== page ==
Regarding the thieving of strategies by a given brokerage firm, it is quite possible that this happens. In the competitive environment of prop trading firms, this is more likely to happen than it is in a retail firm. A highly successful trader's clearing sheets could be analyzed for clues as to the methods employed, but this isn't always a simple task. All I can say for sure is that there exists a tremendous incentive for a proprietary firm to understand clearly how their best traders are making money, and to share that information with other traders; however, I don't think anything taught at seminars has any juice left to it at all.

    The only caveat to all of this is that it is trade management that makes or breaks any given strategy. That is not as easy to emulate.
  5. yeah, unfortunately this is the biggest reason i won't go prop. i'm very paranoid...the last thing i want is a bunch of johnny-on-the-spot guys in my stocks, knowing what my levels are...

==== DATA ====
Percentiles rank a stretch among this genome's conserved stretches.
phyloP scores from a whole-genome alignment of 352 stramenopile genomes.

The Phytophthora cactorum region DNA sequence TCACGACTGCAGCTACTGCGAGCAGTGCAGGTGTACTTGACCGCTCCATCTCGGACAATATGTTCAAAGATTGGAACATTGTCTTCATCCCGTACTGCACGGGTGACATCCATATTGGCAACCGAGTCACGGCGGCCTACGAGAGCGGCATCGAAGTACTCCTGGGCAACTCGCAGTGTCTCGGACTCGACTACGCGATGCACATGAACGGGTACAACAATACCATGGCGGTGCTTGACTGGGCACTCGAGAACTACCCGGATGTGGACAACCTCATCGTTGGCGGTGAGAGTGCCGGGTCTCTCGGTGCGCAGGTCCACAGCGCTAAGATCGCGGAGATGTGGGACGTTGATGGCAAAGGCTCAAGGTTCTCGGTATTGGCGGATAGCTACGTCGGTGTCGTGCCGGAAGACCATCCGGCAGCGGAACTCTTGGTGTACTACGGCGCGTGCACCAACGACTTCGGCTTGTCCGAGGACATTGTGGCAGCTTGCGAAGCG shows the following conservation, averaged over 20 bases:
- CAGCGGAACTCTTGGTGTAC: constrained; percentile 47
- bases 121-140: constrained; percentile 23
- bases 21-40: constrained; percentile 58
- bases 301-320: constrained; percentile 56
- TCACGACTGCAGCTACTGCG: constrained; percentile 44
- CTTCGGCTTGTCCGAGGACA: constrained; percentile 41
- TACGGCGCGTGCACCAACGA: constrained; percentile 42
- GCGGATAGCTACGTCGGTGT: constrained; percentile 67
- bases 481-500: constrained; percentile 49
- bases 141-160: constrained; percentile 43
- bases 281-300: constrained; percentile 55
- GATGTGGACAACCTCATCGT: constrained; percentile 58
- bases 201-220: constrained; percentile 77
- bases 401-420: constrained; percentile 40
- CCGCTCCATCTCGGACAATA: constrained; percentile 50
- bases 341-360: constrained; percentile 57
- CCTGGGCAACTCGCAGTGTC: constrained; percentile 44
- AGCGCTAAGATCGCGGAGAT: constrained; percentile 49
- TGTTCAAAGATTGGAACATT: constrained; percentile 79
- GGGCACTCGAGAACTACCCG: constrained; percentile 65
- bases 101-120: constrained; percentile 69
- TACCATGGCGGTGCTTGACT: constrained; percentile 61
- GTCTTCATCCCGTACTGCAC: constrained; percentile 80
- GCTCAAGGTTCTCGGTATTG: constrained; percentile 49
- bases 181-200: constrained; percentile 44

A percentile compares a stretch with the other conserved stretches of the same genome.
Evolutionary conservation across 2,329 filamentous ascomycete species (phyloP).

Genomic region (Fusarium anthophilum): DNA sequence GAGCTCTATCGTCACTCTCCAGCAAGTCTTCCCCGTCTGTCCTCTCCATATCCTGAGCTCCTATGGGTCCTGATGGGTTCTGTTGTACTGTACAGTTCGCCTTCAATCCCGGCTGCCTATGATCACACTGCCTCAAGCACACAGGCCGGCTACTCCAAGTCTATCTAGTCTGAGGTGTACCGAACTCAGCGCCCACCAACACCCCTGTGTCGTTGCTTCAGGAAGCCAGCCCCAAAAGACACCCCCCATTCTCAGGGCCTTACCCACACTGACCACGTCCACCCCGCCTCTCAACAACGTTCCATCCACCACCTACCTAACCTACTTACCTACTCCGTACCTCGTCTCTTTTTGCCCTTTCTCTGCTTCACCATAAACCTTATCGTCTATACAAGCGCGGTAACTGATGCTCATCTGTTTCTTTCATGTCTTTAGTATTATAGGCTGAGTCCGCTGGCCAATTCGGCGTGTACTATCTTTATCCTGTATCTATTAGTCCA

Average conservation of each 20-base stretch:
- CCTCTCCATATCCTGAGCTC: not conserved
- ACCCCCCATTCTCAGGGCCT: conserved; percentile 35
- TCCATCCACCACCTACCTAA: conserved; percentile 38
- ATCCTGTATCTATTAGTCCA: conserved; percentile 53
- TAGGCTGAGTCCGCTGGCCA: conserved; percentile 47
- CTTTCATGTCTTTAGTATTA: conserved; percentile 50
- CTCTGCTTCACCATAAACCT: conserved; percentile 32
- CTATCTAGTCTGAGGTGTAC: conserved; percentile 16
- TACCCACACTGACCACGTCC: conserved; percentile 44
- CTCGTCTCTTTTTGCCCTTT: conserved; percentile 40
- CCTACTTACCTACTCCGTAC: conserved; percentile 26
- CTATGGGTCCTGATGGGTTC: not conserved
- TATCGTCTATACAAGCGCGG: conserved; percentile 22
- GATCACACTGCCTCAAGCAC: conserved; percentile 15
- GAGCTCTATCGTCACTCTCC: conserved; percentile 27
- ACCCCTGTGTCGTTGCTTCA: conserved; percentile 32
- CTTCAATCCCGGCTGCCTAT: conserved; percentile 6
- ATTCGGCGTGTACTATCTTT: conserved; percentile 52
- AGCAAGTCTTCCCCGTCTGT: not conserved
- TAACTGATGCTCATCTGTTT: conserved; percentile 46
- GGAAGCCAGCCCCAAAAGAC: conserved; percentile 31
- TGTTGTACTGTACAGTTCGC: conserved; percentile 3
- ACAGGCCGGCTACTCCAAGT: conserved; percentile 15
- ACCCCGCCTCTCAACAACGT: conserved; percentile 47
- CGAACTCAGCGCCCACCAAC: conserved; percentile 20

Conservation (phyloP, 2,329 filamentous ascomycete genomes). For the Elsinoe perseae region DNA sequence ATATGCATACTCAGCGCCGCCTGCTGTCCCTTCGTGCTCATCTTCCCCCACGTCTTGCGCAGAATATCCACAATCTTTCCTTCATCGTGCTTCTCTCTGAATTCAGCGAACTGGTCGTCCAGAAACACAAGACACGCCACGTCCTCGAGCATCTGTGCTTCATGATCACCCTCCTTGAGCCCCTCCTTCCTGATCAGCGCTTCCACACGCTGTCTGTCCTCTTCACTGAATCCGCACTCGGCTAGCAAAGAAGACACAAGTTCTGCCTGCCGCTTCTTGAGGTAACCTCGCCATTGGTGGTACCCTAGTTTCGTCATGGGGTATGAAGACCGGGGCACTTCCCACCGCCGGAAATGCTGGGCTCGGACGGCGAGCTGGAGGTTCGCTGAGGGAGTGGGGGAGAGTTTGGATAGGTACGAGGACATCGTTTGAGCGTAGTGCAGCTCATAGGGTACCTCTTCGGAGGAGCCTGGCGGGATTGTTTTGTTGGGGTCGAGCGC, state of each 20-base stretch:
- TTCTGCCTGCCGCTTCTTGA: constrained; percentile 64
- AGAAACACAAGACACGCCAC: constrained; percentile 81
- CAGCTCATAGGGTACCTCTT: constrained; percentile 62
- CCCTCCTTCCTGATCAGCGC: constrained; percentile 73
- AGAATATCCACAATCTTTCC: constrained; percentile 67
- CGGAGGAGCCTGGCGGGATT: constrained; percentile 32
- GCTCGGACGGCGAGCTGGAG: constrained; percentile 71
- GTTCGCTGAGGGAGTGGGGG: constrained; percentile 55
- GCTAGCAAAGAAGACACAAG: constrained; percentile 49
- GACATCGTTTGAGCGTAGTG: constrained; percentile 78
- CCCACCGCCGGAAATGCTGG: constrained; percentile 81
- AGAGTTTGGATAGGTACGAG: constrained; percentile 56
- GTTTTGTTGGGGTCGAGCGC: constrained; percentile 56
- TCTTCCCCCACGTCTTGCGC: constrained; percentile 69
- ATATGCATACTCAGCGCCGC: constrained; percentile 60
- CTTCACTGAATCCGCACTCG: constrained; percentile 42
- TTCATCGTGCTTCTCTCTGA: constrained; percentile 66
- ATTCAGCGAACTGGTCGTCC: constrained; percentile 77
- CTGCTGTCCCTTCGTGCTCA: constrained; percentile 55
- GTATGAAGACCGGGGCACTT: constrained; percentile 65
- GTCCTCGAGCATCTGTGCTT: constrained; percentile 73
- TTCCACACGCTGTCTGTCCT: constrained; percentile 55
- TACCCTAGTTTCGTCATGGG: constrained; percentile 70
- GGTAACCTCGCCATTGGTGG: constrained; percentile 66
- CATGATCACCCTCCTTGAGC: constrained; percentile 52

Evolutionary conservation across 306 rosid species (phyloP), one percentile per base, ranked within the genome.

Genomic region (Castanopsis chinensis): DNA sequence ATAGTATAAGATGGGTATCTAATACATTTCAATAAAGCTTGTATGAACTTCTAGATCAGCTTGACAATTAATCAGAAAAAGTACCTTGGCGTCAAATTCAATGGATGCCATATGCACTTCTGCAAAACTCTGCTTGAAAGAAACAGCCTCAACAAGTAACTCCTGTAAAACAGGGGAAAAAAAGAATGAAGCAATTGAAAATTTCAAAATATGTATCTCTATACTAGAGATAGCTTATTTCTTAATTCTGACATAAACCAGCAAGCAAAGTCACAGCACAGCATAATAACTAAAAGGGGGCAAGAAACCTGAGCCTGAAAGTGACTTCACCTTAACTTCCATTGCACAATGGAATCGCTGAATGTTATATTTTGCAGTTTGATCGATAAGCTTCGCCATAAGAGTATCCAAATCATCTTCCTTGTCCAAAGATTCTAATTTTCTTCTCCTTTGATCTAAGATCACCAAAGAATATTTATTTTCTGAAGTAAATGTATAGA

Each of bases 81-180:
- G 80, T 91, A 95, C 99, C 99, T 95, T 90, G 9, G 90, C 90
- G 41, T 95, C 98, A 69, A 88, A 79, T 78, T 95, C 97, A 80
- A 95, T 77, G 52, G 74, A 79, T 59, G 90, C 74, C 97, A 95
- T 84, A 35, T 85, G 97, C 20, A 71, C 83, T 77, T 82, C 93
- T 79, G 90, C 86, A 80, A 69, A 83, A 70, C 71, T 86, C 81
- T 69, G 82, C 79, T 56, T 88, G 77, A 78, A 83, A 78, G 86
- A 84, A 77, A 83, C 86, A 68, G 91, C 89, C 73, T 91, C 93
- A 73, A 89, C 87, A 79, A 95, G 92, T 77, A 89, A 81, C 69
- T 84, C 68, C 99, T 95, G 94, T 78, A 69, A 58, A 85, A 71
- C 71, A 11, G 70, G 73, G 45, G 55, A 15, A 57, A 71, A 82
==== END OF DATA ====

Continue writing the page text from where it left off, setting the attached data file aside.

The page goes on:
i'd be curious to know if retail brokers ever spend the effort tracking their traders...hey def - a reassuring "no" for IB would be nice here :D
  6. Tea


    I do believe that brokers study successful traders accounts to figure out what they are doing. If you had access to that type of information - wouldn't you do the same?

    Here is a cure for this over-curiosity syndrome.

    Open two accounts (different brokerages). Every now and then enter a trade in one of the accounts and exit it in the other. That way you will be technically flat the trade. Then at a later time, reverse both trades to be flat in each account.

    It will cost you an extra commission and bid-offer spread. Extra margin if you hold overnight. Money may be shifted from one account to the other depending on what it does while you are "technically flat".

    I think this would work especially well if you call in your orders.

    The above relates to futures.
  7. I trade prop and could never imagine something like this happening, and I have been around awhile. I really don't believe they do this, I think with the big firms at least they do well enough off the commission dollars, and most are very open with what strategies they employ and usually have the backed traders sitting right next to everyone else, so it would be very easy to see what they are doing.